As we open the new “Computers in Air Traffic Control” gallery at the National Museum of Computing, Bletchley Park, it seems a good time to reflect on the developments in air traffic control over the last 40 years that has been enabled by computer technology.

We’ve come a long way from dimly lit operations rooms with controllers hunched over amber glowing radar displays, with Bakelite headsets and even ashtrays on the workstations. Today’s operations rooms are bright, airy places with data displayed on high definition display screens and controllers using the very latest computer technology to support them. The basics of using Radar to detect the current position of aircraft and radio to talk to the pilots hasn’t changed too much but there has been a revolution in the data and data processing systems supporting our air traffic controllers.

All pilots file a flight plan before they enter our airspace. In the 1970’s we deployed a large IBM mainframe computer known as the “9020” to process these flight plans, correlate the radar data with the flight plans and to let the controllers know which aircraft would be in which parts of our airspace at what time. This computer support allowed controllers to safely handle more aircraft as business and leisure travel took off. The controllers received printed details for each aircraft on paper flight strips – though the mainframe computer had to be shut down every night for maintenance. About 10 o’clock each evening we would ask it to print out all of the flight strips for the night shift.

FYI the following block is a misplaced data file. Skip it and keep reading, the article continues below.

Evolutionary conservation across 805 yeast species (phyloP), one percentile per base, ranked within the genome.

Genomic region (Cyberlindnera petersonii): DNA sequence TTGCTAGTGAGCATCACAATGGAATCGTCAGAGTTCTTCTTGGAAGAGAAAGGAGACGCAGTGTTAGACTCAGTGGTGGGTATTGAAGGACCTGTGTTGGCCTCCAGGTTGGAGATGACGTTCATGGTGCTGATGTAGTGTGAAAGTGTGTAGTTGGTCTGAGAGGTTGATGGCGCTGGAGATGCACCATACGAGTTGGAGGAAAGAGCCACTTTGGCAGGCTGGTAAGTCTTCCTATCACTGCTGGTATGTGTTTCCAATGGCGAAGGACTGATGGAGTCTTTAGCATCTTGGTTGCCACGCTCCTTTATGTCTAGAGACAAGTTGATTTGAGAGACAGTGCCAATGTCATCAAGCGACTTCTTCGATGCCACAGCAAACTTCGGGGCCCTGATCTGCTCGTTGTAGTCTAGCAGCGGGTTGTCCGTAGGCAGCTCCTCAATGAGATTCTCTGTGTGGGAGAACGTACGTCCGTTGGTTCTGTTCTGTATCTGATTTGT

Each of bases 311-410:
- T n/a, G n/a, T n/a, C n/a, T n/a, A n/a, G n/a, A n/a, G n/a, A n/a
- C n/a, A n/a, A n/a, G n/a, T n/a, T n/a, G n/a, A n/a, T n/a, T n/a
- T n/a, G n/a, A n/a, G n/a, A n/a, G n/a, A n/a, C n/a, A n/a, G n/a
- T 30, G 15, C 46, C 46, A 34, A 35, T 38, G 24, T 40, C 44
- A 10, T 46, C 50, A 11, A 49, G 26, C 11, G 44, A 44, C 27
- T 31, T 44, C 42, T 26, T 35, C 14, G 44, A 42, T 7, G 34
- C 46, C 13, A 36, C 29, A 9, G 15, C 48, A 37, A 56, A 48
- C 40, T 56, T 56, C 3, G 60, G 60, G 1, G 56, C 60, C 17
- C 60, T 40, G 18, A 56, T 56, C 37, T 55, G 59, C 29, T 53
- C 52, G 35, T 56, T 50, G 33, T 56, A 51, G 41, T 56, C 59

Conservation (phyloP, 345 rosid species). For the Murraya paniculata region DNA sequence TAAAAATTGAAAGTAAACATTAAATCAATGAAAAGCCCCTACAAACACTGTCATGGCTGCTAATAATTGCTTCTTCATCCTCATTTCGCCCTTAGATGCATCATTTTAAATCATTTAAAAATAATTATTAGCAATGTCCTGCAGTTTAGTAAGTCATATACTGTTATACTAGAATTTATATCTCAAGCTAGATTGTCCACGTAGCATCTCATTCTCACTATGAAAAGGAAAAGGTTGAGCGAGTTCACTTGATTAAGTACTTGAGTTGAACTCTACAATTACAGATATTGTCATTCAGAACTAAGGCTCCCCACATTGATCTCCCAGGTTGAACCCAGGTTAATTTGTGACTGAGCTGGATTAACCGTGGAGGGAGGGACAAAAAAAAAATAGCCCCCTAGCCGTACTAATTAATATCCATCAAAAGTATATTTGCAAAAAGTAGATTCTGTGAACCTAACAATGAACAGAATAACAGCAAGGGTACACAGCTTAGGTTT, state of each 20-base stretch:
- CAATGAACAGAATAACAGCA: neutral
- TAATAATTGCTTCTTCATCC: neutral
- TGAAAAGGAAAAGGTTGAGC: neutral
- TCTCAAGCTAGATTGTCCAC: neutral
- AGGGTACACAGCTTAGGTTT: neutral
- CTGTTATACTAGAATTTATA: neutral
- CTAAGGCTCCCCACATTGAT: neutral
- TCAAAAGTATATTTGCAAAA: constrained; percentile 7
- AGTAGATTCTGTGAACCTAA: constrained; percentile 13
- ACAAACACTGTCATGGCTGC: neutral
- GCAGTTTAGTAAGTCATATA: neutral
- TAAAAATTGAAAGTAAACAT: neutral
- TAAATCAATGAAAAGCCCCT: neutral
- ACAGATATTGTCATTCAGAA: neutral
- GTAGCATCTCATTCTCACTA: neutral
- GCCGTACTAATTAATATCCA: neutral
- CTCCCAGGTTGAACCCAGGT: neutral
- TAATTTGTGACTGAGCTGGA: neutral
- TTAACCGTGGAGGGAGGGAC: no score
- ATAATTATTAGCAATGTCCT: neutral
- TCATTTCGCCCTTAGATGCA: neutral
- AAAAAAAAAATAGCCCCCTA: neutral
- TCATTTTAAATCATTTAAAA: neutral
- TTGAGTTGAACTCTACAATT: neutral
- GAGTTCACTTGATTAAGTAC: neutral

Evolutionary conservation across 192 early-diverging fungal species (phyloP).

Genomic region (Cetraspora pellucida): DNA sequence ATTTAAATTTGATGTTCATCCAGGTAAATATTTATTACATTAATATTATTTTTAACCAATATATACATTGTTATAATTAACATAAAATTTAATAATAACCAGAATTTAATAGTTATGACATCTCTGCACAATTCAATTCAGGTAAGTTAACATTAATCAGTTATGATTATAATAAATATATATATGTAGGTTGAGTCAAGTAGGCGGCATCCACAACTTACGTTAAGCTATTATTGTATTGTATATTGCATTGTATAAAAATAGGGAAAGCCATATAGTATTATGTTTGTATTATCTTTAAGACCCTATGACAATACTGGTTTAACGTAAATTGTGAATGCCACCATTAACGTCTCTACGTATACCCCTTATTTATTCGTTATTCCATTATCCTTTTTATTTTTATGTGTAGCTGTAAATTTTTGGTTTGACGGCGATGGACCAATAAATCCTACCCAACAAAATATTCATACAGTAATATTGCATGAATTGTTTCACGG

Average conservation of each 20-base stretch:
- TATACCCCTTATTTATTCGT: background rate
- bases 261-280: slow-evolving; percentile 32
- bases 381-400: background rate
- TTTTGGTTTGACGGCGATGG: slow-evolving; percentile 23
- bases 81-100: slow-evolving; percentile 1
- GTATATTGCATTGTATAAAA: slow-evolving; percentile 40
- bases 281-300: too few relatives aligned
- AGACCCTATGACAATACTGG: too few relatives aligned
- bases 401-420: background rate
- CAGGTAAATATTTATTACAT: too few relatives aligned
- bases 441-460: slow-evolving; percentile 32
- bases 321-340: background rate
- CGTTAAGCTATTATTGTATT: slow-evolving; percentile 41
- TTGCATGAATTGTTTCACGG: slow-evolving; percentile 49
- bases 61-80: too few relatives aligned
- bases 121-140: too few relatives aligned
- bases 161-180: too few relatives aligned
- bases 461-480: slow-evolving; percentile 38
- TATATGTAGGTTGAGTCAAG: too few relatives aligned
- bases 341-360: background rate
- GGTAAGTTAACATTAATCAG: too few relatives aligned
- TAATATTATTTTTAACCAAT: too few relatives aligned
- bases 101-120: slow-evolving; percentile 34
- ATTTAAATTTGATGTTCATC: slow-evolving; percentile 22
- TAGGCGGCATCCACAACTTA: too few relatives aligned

As computer power increased and the skies became even busier we were able to start predicting the future – we started to track aircraft and calculate where they would be in the next 2-3 minutes so that we could help the controllers spot any aircraft that could get close to each other – we called this Short Term Conflict Alert. Paper strips have largely been replaced with electronic data lines allowing controllers to enter data on their screens.  Dozens of parameters from the flight computer on the aircraft are downlinked via our radar systems and controllers can now send control instructions to the flight deck via datalink messages.

Processing all this extra data takes a lot of computing power – millions of calculations every second taking into account aircraft type, weight, windspeed, temperature and controller instructions – but it means we can now predict the position of aircraft up to about 20 minutes into the future very accurately and plan the most fuel efficient paths for the aircraft to safely get to their destinations.

Our journey continues as we work on improvements to provide the capacity, fuel efficiency and resilience for our customers using the latest in computer technology. I’m not sure that Alan Turing, and the original Bletchley team, could have imagined what their computer would enable in the future.

The display at the National Museum Computing has a controller workstation from the 1980’s alongside a state of the art simulation of systems from the Swanwick Centre and a busy airport tower. We’ve added some historical artefacts and a timeline of NATS linkages with Bletchley Park to celebrate our joint heritage. If you are interested in computers or air traffic control, the museum is an excellent day out and if you visit I hope you enjoy what we’ve put together.



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